Lime mortars tend to have better workability than their cement counterparts do. This is because lime is used to add plasticity to modern cement mortars and thus, when you omit the cement you have the greatest workability. However not all lime mortars can be treated equally when it comes to their aftercare during the initial curing process. Like cement-based mortars, there are different grades of lime for different applications, with different characteristics.

Although there are many different types of limes used around the world, I will only address the four most common from softest and slowest setting to hardest and quickest setting. starting with High calcium lime putty, (Natural Hydraulic Limes) NHL 2, NHL 3.5 and NHL 5.

High calcium lime putty is the softest and slowest setting of the lime choices. Proper attention to curing procedures must be adhered to allow it to set properly, this may take six weeks. Lime putty based mortar has its place in the world, where trained professionals should be the applicators to ensure work is executed in way were the margin for error is limited.

Different grades of Natural Hydraulic Lime are followed by a number designation that indicates the minimum compressive strength at 28 days with a particular amount of sand in Newton’s per millimeter squared. The reason for this classification is that there are no Natural Hydraulic Limes currently produced in the United States and must be imported from where the metric system is used and there have been established standard for a number of years on NHL’s, primarily in Europe. As said before, the lower the number designation for NHL’s the slower setting and softer that type is. So, what does all this mean to you the mason or adventurous DIY homeowner?

Well if you have a conservator mindset then matching the new mortar as closely as possible to the old mortar in color, texture and physical attributes is the end goal. You might want to consult a professional for general advice on what type of mortar to use if you are unsure, after conducting your own research. In general, for most of the United States NHL 3.5 mixed with local sharp well graded sand, which should meet ASTM C-144 or a pre-blended NHL 3.5 and sand mix can be used for general repointing work of older brick and stone structures. This is because NHL 3.5 has an acceptable initial setting time and more importantly provides good vapor transfer in a wall. This allows repointing work to move along at an acceptable speed while knowing that in most cases moisture is not being trapped in the wall cavity. Lastly, the difference between cement mortar and lime mortars for repointing is aftercare. Even though cement based mortar should be damp cured it is not always practiced and is not typically the same length of time when dealing with lime. While working with NHL mortars it is important to allow the mortar to slow cure with high humidity or by misting with water, keeping the recently completed work damp. Although the length of time for aftercare curing of mortar will vary in direct proportion to the particular grade of lime used. Generally, 2-4 days of slow damp curing with either damp burlap misting for repointing work is acceptable. In some cases however, this curing period should be extended.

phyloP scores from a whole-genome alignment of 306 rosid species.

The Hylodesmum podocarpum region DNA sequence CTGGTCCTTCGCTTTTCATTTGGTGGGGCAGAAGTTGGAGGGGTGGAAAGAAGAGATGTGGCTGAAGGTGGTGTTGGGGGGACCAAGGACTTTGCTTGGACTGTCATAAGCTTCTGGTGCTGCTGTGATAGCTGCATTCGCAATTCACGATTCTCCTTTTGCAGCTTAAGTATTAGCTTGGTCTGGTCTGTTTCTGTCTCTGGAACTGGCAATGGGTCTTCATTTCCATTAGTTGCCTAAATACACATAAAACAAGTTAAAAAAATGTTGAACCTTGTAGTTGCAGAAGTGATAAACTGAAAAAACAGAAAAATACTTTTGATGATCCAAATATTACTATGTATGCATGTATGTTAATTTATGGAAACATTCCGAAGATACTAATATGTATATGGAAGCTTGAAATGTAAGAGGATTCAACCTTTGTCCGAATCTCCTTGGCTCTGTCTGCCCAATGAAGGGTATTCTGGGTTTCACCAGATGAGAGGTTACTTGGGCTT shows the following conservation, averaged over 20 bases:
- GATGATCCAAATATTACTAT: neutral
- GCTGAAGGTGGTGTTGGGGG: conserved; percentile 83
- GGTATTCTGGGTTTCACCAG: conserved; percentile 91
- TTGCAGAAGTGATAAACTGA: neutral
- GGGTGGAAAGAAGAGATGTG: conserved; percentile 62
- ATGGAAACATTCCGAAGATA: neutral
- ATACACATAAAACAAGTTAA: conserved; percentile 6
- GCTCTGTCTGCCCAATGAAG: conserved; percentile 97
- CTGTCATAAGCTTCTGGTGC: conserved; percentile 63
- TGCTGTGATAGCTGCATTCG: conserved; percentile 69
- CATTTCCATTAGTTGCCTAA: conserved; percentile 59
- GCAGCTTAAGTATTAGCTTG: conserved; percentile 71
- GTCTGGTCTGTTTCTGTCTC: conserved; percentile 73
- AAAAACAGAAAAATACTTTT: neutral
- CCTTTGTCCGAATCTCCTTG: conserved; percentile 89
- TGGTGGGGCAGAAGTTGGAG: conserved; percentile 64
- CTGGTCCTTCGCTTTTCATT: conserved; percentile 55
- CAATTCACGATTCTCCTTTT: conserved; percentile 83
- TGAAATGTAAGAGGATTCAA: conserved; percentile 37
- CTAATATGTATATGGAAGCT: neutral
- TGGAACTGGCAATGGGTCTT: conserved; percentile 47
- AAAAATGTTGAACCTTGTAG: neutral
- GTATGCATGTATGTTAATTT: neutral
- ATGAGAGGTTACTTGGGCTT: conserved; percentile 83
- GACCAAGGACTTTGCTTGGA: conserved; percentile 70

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FAQ Friday with Randy Ruth

Hooray, Today is Friday! Another rainy weekend will be upon us here in Pennsylvania, but now it’s time for another FAQ Friday with Randy Ruth. Today’s question is another very common question on the use of lime mortars vs. cement. After you finish reading please visit our new facebook page and “Like” us…

  • Q: Could I perhaps use cement and sand? What is the advantage of using lime on old stone structures
  • A: You should not use only cement and sand for a variety of reasons, the first being that in today’s mortars, lime adds workability and plasticity to the Portland cement mortars. Without lime in the mix or proprietary additives, the cement and sand mortar will have extremely poor workability. Secondly, modern-day cement is much different than early cement or lime, it is very hard, dense, vapor impermeable, and brittle. Cement can trap moisture inside the wall and erode the mortar behind the repair mortar, this can cause further unseen deterioration and masonry unit (stone, brick, terracotta) deterioration, thus resulting in a delayed and much larger/costly masonry repair.

The advantage of using an appropriate lime mortar on old stone structures deals with compatibility. There is a rule of thumb when approaching a restoration project and that is to repair in kind with like materials. By following this approach an individual can avoid unforeseen problems associated with trying something “new and improved” when there is such a well over 2,000 years of lime building history. There have been a number of studies done around the world on historic structures that conclude that even a small amount of Portland cement added to a lime mortar mix, can cause detrimental damage to the adjacent masonry and historic bedding mortar.